Who is that doing the voiceover of the add? It sounds like Sam West! No, it’s Michael Wade – AKA Lockwood from those Auton movies! What is a man of his calibre doing in crap like this?! If it’s blackmail, why is he doing so little? Did he destroy the evidence! Oh, this is so exciting! Oh. Wait. Yeah. Back to the story. Sigh...

Argh! Ludicrously inappropriate music from The Sea Devils, The Five Doctors and Chip Jamison in incredibly obvious exposition, I AM IN HELL! And so is the bloke who gave that incredibly convincing scream...

Stalag-tights”? What are they? Pants from German prisons? Is it perhaps the fact none of the cast can pronounce stalactites? ‘Stalagtites,’ I ask you...

The Doctor’s full of life, he can go on forever... yep. He’s dead meat next story. Guaranteed.

Why won’t you listen?!” Because you can’t act, you shouty moron! SHUT UP!! WHY DO THEY KEEP GIVING THIS IDIOT ACTING JOBS?!

My ***, is every woman working at Southbank Caves being played by Sheri Devine? Why isn’t she credited for any of them? How many characters are called Chris? And why are they giving Christine so much dialogue? Do they not hear that demonic lisping?!? And won’t she realize all that talking to herself is just using up oxygen?

The Doctor’s “accidentally” locked Christine in a stone tunnel... it’s a start, Doc. Trust me, the next incarnation will wish you just put a bullet through her head. The audience already do.

When we get out, I’m going to get the police!” The police are already investigating, you retard! SHUT UP! ***, this character is even more moronic than Christine! He’s actually ASKING for things to go wrong, demanding it if anything! Just listen to him! And then he suddenly goes all quiet at the sight of imminent blood-drenched terror, not because he’s scared but because he’s thoughtful?! WHAT IS WRONG WITH THIS GUY?!! Oh, how I miss Peter Hinchman...

Christine called Tim ‘Lord’. Does that make him a Tim Lord?

Just who decided to put the Gundan tune (for those who haven’t heard it, it’s ‘creepy suit of armor slowly comes to life and starts to move in a threatening manner’ music)? It’s a slow build of suspense played over two figures running for their lives being chased by a zombie puma! Not exactly a moment of subtle terror, is it? I despair... I really do!

Cavs? Kives? It’s sad the leading man cannot pronounce ‘cave’ the same way twice. Yet again the word “Shameelion” is used... dear ***.

Massive props for the ‘ticket’ scene, with music and acting turning an unfunny ‘Doctor empties his pockets’ scene into something so tense and serious Douglas Camfield would have noticed it.

And I’d be in total control.” I dunno about you, but I think Cross is getting horny...

Hah! The Doctor takes only three seconds to totally extract the mickey of Tim and his psychotic ‘acting’. And well done for him berating Tim for being so moronic. The scene about the whistle plan is blessed relief. If Tom was being smacked down in every scene, it’d be enjoyable, oh ***, he’s talking to himself and being miserable! SHUT UP YOU STUPID MORON! SHUT UP!!!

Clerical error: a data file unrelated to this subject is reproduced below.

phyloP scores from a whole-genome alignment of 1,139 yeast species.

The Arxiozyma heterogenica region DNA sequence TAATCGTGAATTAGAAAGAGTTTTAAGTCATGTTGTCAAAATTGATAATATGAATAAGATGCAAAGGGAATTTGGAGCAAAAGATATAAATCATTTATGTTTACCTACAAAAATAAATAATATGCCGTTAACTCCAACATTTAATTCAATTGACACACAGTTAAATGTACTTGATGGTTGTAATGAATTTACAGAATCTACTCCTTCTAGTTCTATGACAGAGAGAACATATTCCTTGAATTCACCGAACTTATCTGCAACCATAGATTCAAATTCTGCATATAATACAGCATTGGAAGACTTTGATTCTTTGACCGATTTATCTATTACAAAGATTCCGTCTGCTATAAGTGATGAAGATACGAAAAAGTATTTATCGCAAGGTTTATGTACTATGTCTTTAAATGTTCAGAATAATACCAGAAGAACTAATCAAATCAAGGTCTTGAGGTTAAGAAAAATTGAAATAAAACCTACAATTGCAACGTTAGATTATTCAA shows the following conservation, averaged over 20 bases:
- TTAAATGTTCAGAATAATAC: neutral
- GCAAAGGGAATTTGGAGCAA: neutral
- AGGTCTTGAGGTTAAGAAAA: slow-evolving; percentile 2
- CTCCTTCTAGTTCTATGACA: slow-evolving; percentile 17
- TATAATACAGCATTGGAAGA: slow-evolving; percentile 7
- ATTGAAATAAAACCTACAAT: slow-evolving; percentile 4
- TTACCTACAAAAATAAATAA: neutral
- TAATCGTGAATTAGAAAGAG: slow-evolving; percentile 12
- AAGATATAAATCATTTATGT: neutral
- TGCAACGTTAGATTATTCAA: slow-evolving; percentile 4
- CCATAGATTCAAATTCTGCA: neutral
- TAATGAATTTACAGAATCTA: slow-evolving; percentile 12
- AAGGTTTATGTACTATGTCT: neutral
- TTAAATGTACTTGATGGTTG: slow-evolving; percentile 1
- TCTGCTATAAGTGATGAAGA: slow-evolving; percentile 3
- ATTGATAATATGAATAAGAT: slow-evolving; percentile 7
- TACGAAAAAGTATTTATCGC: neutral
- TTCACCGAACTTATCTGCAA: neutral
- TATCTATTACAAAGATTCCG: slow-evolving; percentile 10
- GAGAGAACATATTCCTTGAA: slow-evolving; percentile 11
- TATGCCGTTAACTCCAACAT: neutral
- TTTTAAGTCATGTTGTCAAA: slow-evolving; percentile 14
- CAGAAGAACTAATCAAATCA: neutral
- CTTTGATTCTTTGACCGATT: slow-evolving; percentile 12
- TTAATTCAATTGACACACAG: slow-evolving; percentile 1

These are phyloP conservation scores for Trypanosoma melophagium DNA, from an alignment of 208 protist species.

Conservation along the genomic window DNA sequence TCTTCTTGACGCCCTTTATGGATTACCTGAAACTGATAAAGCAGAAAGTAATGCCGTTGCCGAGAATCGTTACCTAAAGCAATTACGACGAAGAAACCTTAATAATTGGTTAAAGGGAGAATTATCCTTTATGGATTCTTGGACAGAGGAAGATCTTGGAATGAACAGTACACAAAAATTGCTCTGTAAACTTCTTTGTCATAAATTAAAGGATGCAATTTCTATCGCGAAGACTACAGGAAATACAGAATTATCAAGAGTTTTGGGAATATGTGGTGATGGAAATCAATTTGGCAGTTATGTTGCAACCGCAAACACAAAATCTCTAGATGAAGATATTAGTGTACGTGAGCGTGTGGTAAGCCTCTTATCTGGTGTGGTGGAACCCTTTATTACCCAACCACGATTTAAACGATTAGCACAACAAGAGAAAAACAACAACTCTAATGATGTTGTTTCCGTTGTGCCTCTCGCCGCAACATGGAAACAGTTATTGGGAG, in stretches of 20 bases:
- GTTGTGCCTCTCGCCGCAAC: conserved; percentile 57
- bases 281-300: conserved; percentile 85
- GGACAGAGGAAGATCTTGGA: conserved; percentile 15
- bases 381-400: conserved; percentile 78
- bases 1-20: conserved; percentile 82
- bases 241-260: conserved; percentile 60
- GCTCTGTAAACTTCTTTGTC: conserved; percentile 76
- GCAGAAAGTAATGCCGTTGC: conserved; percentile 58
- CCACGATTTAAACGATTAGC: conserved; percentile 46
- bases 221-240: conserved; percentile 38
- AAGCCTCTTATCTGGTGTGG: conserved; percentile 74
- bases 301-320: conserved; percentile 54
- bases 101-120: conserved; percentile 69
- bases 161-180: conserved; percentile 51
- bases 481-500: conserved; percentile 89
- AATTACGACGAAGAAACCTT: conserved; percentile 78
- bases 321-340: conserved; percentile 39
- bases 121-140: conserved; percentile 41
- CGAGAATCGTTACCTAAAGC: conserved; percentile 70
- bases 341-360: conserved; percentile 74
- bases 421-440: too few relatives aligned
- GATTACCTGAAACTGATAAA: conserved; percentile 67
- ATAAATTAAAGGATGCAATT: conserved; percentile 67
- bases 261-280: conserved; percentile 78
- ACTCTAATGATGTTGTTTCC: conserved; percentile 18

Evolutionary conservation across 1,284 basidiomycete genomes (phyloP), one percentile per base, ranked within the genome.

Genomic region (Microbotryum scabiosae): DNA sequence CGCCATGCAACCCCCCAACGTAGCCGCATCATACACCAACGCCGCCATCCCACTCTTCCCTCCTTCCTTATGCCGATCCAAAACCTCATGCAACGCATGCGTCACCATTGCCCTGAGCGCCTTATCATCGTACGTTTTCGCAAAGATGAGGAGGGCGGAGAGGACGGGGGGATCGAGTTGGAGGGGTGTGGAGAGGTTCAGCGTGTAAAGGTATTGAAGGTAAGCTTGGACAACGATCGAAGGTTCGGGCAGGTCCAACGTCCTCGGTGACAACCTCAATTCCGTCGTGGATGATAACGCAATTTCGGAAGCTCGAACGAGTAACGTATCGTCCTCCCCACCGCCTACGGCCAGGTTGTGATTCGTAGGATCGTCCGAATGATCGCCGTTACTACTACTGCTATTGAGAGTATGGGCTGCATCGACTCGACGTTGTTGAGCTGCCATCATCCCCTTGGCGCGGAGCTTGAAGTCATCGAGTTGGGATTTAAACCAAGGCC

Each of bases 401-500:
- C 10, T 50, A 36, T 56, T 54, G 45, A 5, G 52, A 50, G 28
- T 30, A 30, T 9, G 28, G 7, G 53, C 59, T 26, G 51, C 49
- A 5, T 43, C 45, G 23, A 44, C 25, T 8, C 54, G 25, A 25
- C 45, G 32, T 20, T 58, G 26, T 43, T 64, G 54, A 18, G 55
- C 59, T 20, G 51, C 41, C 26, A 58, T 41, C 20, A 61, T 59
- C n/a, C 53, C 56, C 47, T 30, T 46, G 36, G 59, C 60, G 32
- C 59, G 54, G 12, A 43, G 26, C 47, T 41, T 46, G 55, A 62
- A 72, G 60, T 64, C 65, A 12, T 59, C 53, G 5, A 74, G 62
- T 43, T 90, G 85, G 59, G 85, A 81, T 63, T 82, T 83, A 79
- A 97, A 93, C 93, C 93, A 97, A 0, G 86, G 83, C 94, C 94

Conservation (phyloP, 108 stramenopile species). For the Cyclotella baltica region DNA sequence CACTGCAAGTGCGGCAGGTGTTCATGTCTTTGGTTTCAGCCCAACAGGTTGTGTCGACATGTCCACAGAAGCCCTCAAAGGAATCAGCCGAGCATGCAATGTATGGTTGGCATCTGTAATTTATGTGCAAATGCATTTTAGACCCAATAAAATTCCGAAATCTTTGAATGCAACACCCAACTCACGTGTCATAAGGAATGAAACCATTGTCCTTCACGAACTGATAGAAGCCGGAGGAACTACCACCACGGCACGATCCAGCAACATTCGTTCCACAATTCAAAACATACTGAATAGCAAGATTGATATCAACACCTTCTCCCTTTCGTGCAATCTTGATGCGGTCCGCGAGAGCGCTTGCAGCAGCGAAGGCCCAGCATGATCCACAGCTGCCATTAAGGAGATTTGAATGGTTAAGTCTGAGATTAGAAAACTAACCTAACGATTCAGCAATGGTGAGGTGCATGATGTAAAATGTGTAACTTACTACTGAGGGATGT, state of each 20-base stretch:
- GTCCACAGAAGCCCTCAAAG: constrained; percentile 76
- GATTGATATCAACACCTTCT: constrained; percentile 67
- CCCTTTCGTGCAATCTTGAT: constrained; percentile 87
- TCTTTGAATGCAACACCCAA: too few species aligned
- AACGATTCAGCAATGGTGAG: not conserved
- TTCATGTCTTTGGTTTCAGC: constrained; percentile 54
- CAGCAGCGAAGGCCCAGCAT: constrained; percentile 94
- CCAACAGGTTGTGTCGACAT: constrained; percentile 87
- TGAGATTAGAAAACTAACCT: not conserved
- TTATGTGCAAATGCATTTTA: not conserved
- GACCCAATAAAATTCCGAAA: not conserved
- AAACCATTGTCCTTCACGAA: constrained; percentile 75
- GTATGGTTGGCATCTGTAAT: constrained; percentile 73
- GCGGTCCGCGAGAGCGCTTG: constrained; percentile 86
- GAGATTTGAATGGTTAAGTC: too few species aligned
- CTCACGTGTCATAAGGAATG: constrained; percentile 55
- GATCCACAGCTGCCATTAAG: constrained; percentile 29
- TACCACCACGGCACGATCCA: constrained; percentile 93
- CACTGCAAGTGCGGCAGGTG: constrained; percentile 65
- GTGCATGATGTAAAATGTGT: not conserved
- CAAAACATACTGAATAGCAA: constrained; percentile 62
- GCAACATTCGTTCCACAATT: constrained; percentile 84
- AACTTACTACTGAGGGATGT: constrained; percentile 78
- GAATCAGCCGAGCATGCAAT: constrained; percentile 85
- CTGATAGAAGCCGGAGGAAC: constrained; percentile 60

Why do all these alien spaceships sound like a Zygon ship with a Skarasan sitting in the corner?

If you must know, I’m in it for purely self-motivated reasons! Gold! Lots and lots of it!” Wow. Suddenly Sutekh the Destroyer is just forgotten against THIS brilliance!

I wonder if these gold-generating aliens ever tackle the Cybermen? That’d be interesting. And face it, this audio series seriously needs something interesting to happen.

Tragedy strikes, as ever, when suddenly it becomes impossible for new dialogue to be written for the Doctor and he starts spewing up quotes like “overblown adding machine”, “unlimited rice pudding”, “maybe it just liked my face?”, “intensely interesting”. It’s no surprise most of those are from Tom Baker’s Doctor?

All in all, who thinks the monster would be a better companion than Christine? I mean, if Ramsay the Vortisaur worked for Paul McGann...

Preposterous Plot Points:

How do domestic cats get trapped in a cave system?

The Doctor has spent two centuries on his own and he never got round to visiting the caves? That’s either very dumb or very believable and I’m honestly not sure which.

Why are there still tours being conducted in the caves simultaneous to a police search for a missing person?

The idea of Tim and Christine hiding from the monster by staying quiet doesn’t work as a) they shout their dialogue at each other and b) the creature is making so much noise it couldn’t hear them anyway.

Cross’ moronic staff. He would have killed them for his own kinky fun by now and got someone competent to work there.

So, we have a sentient space craft capable of growing parts of itself into living creatures it can transfer its mind into, with the ability to mimic a cave network and transform things into solid gold. A ship that has lasted for millions of years. Yet its creators never bothered to give it a distress beacon. Or come looking for it. And this incredibly advanced spacecraft... crashed. Doesn’t quite add up, does it?